“Zero interest! No Money Down!” Just pay twice as much later…

Low interest offers may cost more than you think


Now that the holiday shopping season is in full motion, many retailers are offering great deals to get consumers through the door. A recent post on The Consumerist warns against one type of deal that may just trap you later — deferred interest.

You may not have heard that term before, but you have certainly seen the advertisements for “zero interest for six months.” There are two ways stores may pull that off. The first is to offer an introductory rate, after which interest starts to accrue. This means that you only pay the higher interest rate after the advertised time period is over.

The second is “deferred interest,” in which the interest accrues from the moment of purchase. If you pay off the full amount during the advertised time period, you don’t pay any of that interest. However, if have anything left to pay once the timer runs out, you pay ALL of the interest that accrued during that time — and the interest rate may be artificially high.

BBB advises consumers to pay close attention to the terms of any financing deal and ask a few questions:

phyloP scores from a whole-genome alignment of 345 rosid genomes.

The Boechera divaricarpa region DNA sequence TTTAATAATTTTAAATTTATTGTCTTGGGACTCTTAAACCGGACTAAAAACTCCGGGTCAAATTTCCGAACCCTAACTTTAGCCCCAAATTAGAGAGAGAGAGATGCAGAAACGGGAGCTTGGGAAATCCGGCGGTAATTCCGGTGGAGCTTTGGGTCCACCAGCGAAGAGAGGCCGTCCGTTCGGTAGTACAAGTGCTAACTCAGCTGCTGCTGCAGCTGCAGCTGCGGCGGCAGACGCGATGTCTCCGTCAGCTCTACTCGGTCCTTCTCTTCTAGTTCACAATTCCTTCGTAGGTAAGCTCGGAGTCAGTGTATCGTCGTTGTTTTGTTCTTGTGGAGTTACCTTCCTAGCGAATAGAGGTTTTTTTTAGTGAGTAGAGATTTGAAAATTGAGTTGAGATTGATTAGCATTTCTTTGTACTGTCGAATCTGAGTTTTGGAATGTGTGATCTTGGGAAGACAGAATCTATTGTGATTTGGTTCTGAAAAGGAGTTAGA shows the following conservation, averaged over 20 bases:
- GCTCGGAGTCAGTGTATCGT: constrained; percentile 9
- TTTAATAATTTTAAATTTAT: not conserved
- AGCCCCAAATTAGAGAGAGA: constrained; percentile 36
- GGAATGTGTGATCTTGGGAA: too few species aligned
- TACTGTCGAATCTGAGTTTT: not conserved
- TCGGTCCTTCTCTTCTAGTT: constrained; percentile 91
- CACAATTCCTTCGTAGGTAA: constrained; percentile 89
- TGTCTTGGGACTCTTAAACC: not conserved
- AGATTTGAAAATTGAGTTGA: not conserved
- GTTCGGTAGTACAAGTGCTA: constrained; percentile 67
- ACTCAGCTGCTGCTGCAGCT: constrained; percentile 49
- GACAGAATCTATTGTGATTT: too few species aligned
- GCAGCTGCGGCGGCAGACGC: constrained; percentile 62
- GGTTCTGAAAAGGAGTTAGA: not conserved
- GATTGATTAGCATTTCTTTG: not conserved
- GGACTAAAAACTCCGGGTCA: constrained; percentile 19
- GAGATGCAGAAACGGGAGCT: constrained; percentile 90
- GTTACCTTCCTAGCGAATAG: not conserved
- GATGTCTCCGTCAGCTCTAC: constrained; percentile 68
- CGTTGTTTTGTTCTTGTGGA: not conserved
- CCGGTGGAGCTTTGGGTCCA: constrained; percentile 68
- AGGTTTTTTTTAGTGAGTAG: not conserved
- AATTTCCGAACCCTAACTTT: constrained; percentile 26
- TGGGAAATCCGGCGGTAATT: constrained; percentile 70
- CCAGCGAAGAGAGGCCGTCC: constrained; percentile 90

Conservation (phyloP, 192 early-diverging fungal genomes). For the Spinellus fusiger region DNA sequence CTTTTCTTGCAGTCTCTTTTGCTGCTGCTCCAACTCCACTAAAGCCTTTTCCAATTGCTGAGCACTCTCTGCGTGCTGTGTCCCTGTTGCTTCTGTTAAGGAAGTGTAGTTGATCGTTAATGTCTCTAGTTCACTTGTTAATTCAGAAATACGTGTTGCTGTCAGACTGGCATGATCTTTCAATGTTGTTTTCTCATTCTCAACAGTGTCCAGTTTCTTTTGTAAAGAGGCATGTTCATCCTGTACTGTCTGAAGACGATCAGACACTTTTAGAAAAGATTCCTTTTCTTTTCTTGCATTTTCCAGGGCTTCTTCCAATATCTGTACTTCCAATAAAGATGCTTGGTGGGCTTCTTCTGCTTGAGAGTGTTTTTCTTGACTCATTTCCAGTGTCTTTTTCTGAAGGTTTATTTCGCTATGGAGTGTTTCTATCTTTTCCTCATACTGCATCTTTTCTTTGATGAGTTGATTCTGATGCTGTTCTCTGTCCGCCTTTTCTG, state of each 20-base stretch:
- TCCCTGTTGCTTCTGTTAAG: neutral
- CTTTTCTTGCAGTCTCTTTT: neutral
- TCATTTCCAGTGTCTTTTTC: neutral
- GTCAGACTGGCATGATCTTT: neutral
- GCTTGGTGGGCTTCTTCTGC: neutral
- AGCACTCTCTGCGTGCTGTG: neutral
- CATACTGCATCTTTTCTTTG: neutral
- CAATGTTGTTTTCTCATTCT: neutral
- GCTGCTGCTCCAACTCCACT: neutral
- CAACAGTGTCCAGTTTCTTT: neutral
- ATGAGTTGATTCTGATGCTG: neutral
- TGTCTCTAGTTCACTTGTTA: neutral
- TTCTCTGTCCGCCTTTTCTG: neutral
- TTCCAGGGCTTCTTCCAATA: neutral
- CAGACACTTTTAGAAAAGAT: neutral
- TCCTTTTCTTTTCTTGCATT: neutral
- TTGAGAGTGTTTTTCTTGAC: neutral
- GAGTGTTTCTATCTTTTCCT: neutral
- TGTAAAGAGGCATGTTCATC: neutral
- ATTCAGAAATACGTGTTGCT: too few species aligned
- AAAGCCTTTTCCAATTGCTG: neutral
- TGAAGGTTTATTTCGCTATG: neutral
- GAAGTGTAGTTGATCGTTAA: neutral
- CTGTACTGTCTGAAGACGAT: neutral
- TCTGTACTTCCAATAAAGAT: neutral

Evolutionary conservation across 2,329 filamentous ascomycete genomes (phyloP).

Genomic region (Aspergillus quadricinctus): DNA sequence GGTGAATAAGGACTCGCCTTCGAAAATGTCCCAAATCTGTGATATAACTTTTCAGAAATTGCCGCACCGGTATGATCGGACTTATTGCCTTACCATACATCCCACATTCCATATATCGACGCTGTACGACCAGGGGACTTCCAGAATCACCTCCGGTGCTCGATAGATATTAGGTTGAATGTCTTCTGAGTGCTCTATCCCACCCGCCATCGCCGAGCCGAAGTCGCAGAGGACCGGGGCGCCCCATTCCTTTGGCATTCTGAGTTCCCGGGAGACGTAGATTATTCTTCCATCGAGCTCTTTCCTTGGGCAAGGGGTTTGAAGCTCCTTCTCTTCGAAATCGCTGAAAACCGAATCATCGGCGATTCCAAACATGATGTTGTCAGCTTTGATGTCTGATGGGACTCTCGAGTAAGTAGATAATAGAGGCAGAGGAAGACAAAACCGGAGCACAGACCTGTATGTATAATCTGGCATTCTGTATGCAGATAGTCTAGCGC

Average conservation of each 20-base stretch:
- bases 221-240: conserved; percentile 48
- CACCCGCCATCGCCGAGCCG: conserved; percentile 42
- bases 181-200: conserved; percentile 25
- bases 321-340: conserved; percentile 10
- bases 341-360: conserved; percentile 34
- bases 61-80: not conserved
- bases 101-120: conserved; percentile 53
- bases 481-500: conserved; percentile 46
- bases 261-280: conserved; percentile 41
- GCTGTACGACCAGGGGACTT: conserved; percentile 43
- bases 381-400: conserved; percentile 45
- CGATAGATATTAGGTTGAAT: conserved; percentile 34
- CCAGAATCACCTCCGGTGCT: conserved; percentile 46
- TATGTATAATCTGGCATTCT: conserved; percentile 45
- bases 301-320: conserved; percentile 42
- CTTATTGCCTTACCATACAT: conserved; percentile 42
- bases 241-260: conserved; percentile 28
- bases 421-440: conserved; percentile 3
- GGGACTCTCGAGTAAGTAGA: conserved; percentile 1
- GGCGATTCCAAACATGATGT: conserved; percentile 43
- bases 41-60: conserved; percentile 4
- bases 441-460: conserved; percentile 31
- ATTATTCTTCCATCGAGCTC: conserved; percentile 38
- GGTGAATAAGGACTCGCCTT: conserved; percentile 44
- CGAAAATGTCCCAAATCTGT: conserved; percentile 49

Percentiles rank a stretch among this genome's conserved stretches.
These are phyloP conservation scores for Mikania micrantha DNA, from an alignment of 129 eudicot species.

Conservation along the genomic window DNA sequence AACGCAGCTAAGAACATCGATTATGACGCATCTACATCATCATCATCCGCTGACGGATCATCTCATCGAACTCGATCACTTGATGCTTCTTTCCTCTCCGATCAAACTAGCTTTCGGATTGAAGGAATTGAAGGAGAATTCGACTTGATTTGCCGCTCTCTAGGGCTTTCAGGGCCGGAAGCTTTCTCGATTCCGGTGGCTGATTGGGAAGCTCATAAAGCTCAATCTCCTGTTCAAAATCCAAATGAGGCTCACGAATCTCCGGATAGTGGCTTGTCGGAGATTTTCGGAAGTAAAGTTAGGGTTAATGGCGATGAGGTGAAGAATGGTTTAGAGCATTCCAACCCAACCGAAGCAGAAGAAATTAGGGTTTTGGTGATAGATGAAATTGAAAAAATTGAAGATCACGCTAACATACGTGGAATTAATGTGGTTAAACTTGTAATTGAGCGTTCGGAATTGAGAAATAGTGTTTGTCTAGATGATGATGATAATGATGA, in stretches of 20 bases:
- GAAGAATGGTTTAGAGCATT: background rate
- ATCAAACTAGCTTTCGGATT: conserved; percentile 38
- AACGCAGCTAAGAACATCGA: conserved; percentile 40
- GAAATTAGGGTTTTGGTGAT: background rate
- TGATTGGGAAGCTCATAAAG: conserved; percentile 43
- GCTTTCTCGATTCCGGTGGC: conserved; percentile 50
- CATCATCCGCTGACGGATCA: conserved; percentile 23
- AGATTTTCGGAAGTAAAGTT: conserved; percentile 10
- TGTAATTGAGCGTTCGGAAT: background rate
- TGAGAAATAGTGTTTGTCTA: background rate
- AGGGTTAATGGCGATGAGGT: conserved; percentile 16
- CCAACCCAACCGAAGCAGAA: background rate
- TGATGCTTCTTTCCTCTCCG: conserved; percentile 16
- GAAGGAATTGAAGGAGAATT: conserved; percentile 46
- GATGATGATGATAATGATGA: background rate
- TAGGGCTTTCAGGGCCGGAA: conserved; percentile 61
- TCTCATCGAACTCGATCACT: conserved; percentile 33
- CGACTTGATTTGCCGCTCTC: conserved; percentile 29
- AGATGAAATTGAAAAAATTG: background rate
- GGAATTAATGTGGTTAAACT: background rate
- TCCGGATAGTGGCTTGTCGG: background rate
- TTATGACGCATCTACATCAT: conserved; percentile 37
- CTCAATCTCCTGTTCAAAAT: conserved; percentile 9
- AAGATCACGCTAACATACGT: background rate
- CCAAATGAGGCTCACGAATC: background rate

• Is this an introductory rate or is the interest deferred? An introductory rate can end up saving you money. Even if you plan to pay off the entire purchase within the specified time frame, a deferred interest rate could end up hurting you.
  • What is the interest rate if I don’t pay the balance off in time? While a low introductory rate may be enticing, find out how much you will pay once the timer runs out. Do the math and see if you would be better off going somewhere with no introductory rate, but a better overall rate.
  • What happens if I miss a payment? Things come up for even the most responsible debtor. Your great interest rate may suddenly disappear. You may owe interest for the deferral period in addition to the higher rate, and you may have to pay a fee for a late or missed payment. Some stores may even repossess your purchases.
  • What is the total purchase price? Some companies may offer you zero percent interest, but tack on high fees and charges for the privilege of financing your purchase. Others may just charge you a low weekly or monthly payment that, in the end, totals much more than the item was worth.
  • Am I better off paying with a credit card? If you’re going to end up paying high interest rates on your purchase, or if you can pay it off within 30 days, consider using a credit card. The interest rate may be lower than the store’s financing and you will have additional protections should there be a problem with your purchase.
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